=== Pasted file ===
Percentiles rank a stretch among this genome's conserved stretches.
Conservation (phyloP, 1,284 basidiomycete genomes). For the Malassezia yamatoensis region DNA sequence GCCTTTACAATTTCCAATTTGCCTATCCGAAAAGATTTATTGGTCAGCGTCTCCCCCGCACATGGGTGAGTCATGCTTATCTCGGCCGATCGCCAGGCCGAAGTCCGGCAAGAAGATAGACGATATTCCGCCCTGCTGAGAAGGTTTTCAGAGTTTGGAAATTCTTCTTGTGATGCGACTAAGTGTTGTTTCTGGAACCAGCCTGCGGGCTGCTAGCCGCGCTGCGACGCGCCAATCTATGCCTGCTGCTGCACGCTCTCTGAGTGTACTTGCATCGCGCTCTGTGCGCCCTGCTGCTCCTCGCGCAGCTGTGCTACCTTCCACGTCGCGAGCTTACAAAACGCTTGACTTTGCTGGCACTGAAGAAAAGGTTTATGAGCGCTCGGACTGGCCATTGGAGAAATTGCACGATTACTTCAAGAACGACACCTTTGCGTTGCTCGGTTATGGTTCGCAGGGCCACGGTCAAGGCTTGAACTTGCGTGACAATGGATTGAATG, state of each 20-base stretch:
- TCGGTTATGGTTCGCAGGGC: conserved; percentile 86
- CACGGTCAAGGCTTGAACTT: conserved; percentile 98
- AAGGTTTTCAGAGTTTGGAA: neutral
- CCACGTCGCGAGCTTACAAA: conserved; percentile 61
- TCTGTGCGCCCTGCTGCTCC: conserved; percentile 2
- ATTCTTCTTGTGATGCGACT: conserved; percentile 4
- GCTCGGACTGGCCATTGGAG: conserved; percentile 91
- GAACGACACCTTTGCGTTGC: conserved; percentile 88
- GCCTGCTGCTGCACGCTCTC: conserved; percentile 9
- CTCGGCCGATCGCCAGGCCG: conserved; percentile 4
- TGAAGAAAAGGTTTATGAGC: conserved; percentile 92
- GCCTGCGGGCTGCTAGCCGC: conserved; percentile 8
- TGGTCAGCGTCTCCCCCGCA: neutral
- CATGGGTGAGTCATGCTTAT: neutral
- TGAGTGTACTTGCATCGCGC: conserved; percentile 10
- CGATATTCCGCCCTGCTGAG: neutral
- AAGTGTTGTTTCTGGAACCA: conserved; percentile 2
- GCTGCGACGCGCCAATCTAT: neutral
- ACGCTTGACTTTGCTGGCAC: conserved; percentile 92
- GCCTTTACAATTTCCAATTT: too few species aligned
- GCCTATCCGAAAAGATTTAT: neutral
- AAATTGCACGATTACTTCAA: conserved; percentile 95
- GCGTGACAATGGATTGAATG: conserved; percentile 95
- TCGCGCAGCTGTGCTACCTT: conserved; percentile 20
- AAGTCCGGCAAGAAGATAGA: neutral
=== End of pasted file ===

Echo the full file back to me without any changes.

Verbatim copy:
Percentiles rank a stretch among this genome's conserved stretches.
Conservation (phyloP, 1,284 basidiomycete genomes). For the Malassezia yamatoensis region DNA sequence GCCTTTACAATTTCCAATTTGCCTATCCGAAAAGATTTATTGGTCAGCGTCTCCCCCGCACATGGGTGAGTCATGCTTATCTCGGCCGATCGCCAGGCCGAAGTCCGGCAAGAAGATAGACGATATTCCGCCCTGCTGAGAAGGTTTTCAGAGTTTGGAAATTCTTCTTGTGATGCGACTAAGTGTTGTTTCTGGAACCAGCCTGCGGGCTGCTAGCCGCGCTGCGACGCGCCAATCTATGCCTGCTGCTGCACGCTCTCTGAGTGTACTTGCATCGCGCTCTGTGCGCCCTGCTGCTCCTCGCGCAGCTGTGCTACCTTCCACGTCGCGAGCTTACAAAACGCTTGACTTTGCTGGCACTGAAGAAAAGGTTTATGAGCGCTCGGACTGGCCATTGGAGAAATTGCACGATTACTTCAAGAACGACACCTTTGCGTTGCTCGGTTATGGTTCGCAGGGCCACGGTCAAGGCTTGAACTTGCGTGACAATGGATTGAATG, state of each 20-base stretch:
- TCGGTTATGGTTCGCAGGGC: conserved; percentile 86
- CACGGTCAAGGCTTGAACTT: conserved; percentile 98
- AAGGTTTTCAGAGTTTGGAA: neutral
- CCACGTCGCGAGCTTACAAA: conserved; percentile 61
- TCTGTGCGCCCTGCTGCTCC: conserved; percentile 2
- ATTCTTCTTGTGATGCGACT: conserved; percentile 4
- GCTCGGACTGGCCATTGGAG: conserved; percentile 91
- GAACGACACCTTTGCGTTGC: conserved; percentile 88
- GCCTGCTGCTGCACGCTCTC: conserved; percentile 9
- CTCGGCCGATCGCCAGGCCG: conserved; percentile 4
- TGAAGAAAAGGTTTATGAGC: conserved; percentile 92
- GCCTGCGGGCTGCTAGCCGC: conserved; percentile 8
- TGGTCAGCGTCTCCCCCGCA: neutral
- CATGGGTGAGTCATGCTTAT: neutral
- TGAGTGTACTTGCATCGCGC: conserved; percentile 10
- CGATATTCCGCCCTGCTGAG: neutral
- AAGTGTTGTTTCTGGAACCA: conserved; percentile 2
- GCTGCGACGCGCCAATCTAT: neutral
- ACGCTTGACTTTGCTGGCAC: conserved; percentile 92
- GCCTTTACAATTTCCAATTT: too few species aligned
- GCCTATCCGAAAAGATTTAT: neutral
- AAATTGCACGATTACTTCAA: conserved; percentile 95
- GCGTGACAATGGATTGAATG: conserved; percentile 95
- TCGCGCAGCTGTGCTACCTT: conserved; percentile 20
- AAGTCCGGCAAGAAGATAGA: neutral